* the reduction in space and usage around Garibaldi/Teen Plaza (area in middle of diagram, to right of fountain circle);

* the removal of the entrance to the park at Thompson Street, shifting it to the east so that it can (like the Fountain) align with the Arch at Fifth Avenue. (Does this represent symmetry run amuk?

*The great reduction of space at the northeast corner (upper right hand corner of diagram). Soon to be a “plaza” (one at each corner of the Park – neat and pretty and functional. No picnic tables allowed).

If you plan to speak at the Landmarks Preservation Commission, please consider orienting your comments to the historical, cultural, and aesthetic aspects of the park’s design plan.

It’s not clear if Community Board 2, Washington Square Park Task Force, Council Speaker Quinn, Council Member Gerson, etc. will weigh in with their feelings to LPC (supposedly against this…)… ? Although the hearing was delayed a month so that, supposedly, the NYC Parks Department could respond to “community” concerns, it appears they made some small modifications to accommodate the Washington Square Music Festival (figuring not doing so would get them in hot water) but did not address any of the community’s other (real) concerns.


Details: Tuesday, March 17th, arrive 3:30 p.m.; hearing 4:15 p.m. Landmarks Preservation Commission Public Hearing on Washington Square Park Next Phase Redesign, 1 Centre Street (at Chambers), 9th floor, Manhattan

Trains: 2, 3, 4, 5, N, R, J, M, Z (Centre-Chambers Streets, City Hall-Brooklyn Bridge stops)

Former Times’ Food Critic and Author Mimi Sheraton shares her thoughts on Minetta Tavern, NYU and Washington Sq Park

I thought it might be interesting here at Washington Square Park Blog to spotlight local businesses or local people from time to time. I’ve been following the press around the reopening of Minetta Tavern, the famed 72 year old eatery on Macdougal Street, just a few blocks off Washington Square Park, which had fallen more recently on hard times, closed for nine months and opened last week under the direction of restaurantur Keith McNally (Balthazar, Pastis, among others).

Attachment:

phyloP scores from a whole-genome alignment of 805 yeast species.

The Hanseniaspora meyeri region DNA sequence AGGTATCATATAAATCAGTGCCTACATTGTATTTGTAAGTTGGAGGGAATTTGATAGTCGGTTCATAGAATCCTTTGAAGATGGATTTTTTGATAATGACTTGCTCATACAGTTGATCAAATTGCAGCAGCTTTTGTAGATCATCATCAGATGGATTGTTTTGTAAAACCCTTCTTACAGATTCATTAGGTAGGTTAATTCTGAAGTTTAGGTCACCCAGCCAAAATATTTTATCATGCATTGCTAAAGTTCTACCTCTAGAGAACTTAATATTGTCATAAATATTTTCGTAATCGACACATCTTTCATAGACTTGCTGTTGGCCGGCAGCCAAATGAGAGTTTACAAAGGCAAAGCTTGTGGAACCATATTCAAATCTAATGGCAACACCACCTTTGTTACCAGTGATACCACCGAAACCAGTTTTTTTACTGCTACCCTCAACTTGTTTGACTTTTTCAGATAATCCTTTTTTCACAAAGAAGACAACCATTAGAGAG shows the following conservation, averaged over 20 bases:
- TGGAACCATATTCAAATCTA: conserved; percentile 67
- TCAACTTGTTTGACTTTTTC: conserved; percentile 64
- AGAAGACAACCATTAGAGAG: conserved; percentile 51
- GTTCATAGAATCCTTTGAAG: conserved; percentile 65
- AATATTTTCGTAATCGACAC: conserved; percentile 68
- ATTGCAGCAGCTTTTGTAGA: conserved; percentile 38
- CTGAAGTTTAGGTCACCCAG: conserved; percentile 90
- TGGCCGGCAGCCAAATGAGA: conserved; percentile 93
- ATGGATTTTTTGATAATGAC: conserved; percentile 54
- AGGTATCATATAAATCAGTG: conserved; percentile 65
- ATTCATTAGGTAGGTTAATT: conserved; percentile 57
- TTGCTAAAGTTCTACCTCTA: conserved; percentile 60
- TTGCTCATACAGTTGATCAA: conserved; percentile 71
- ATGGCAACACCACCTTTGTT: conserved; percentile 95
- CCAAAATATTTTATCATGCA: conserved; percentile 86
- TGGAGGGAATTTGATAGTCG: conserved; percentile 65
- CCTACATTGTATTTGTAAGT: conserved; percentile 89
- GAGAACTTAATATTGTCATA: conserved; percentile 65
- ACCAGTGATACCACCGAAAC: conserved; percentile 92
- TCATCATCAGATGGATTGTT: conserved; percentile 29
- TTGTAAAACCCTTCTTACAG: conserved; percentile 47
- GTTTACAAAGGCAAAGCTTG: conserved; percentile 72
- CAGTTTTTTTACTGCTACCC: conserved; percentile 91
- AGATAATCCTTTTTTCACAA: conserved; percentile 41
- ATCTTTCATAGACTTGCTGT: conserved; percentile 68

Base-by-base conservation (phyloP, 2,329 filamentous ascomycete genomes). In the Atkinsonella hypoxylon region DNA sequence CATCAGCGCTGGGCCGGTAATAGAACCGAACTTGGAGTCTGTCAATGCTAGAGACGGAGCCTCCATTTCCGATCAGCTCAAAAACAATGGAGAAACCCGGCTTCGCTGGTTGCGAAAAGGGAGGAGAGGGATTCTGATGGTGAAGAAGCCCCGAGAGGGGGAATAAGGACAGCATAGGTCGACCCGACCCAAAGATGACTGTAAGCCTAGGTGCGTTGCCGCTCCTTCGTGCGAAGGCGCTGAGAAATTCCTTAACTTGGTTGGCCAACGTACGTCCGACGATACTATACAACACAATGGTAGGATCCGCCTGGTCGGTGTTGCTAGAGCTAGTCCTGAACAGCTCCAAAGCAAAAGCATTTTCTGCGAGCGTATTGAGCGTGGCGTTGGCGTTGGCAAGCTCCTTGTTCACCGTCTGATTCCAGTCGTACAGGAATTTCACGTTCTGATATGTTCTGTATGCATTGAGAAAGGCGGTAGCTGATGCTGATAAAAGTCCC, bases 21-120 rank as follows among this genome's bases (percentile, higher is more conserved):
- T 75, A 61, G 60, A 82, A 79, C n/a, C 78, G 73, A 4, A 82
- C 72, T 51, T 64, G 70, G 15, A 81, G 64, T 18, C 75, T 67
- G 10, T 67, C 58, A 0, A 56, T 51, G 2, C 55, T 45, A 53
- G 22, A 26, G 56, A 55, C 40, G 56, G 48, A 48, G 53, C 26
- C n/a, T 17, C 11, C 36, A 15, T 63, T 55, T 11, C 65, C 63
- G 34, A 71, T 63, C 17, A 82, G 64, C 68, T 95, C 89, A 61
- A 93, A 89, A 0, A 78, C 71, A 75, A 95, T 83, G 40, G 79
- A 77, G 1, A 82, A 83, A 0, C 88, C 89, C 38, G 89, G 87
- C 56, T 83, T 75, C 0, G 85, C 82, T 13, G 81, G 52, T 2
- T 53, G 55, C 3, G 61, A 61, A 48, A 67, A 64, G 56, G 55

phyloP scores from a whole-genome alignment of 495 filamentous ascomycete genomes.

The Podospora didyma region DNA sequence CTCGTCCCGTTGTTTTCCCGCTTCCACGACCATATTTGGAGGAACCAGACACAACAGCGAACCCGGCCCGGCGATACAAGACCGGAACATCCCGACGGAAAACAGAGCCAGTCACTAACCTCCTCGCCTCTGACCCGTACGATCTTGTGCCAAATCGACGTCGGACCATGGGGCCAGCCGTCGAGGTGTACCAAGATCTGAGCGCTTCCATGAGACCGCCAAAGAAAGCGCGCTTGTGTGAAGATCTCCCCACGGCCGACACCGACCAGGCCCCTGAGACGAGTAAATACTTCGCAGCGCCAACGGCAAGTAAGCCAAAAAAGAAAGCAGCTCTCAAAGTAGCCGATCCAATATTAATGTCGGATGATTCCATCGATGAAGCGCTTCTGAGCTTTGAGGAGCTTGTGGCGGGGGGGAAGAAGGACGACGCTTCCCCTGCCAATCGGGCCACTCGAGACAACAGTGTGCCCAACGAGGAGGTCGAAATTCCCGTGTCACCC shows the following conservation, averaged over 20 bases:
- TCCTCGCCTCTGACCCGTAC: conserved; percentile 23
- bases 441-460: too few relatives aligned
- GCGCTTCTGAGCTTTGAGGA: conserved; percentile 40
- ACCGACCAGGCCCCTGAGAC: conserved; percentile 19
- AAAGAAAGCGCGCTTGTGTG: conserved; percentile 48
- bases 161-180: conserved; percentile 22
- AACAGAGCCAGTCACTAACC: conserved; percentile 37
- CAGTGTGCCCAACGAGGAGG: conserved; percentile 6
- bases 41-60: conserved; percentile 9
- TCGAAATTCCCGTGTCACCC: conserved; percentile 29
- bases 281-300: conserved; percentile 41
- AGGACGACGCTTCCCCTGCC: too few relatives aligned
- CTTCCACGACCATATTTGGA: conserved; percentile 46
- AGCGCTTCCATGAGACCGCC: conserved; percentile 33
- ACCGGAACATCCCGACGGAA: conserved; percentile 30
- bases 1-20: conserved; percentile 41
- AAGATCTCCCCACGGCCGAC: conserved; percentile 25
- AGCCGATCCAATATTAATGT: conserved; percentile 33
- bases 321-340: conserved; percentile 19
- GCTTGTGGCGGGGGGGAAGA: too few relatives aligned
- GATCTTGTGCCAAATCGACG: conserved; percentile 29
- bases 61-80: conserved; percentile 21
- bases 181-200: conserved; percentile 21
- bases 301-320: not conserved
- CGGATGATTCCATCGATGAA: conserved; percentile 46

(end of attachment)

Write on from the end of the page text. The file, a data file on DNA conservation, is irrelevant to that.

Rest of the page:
Former New York Times’ food critic and author Mimi Sheraton weighed in with her thoughts about the new menu and renovated space on which she experienced via a private tasting before the restaurant officially opened.

I contacted Ms. Sheraton and asked her if she’d answer some questions via email about living in the Village (64 years!), NYU(she’s an alum and has strong feelings on the University’s buildings – “hideous”), living near Washington Square Park(she has some nice recollections about it, including floating crap games!), and, of course, her thoughts on the new Minetta Tavern. (Note: She’d commented here at WSP Blog last year in relation to a story on the potential restaurant in the historic Union Square Park Pavilion — she was against placing one within this public space.)

Q&A with Mimi Sheraton:

Q. You grew up in Brooklyn with a mother who loved to cook and father who was a merchant in the Washington Market, a wholesale produce market. Where did you grow up in Brooklyn?

A. I grew up in the Midwood section of Flatbush.

Q. You’ve had a career in the food industry as a prominent reviewer (many years for the New York Times), but also as a writer, researcher, consultant, teacher, and more. You attended NYU as an undergraduate and live in Greenwich Village. How long have you lived in the Village?

A. I moved into the Village in 1945 and have never left…64 years & that after 2 years at NYU so I really spent that time here before moving in at the start of my junior year.

Q. What are your memories of Washington Square Park? Do you remember when traffic went through the park and when there was no fence?